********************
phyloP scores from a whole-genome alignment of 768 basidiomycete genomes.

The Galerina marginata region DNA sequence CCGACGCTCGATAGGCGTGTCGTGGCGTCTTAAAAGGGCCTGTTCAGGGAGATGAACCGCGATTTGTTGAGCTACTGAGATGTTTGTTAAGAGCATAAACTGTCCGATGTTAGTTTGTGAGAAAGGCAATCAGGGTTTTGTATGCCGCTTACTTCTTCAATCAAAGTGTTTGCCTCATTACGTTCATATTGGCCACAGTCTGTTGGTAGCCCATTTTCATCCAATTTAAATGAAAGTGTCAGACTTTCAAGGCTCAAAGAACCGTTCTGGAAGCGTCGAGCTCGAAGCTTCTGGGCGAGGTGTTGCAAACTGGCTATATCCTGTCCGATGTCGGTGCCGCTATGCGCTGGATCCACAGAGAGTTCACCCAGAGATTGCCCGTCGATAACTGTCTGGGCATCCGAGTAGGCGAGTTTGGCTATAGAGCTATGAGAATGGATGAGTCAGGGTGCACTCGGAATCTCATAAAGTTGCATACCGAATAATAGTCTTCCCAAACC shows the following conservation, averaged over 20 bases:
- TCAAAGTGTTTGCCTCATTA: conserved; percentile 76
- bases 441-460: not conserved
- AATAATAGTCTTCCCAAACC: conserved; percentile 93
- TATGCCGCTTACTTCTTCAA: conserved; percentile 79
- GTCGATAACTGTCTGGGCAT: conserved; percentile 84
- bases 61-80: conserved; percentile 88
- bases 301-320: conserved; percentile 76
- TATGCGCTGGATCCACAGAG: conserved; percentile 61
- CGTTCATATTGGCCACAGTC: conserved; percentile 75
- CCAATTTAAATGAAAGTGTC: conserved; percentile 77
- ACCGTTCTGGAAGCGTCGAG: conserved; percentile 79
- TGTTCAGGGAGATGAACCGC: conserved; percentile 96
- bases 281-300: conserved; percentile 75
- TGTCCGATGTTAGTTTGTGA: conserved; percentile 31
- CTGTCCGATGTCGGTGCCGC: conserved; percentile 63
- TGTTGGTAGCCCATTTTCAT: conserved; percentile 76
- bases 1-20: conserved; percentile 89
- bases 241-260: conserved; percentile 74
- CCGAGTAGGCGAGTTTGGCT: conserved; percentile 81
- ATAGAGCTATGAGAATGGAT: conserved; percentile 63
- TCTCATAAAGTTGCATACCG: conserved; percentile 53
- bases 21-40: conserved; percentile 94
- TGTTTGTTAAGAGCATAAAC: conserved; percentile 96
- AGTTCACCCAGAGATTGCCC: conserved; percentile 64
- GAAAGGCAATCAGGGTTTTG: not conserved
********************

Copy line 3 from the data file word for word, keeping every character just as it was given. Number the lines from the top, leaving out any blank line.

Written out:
- TCAAAGTGTTTGCCTCATTA: conserved; percentile 76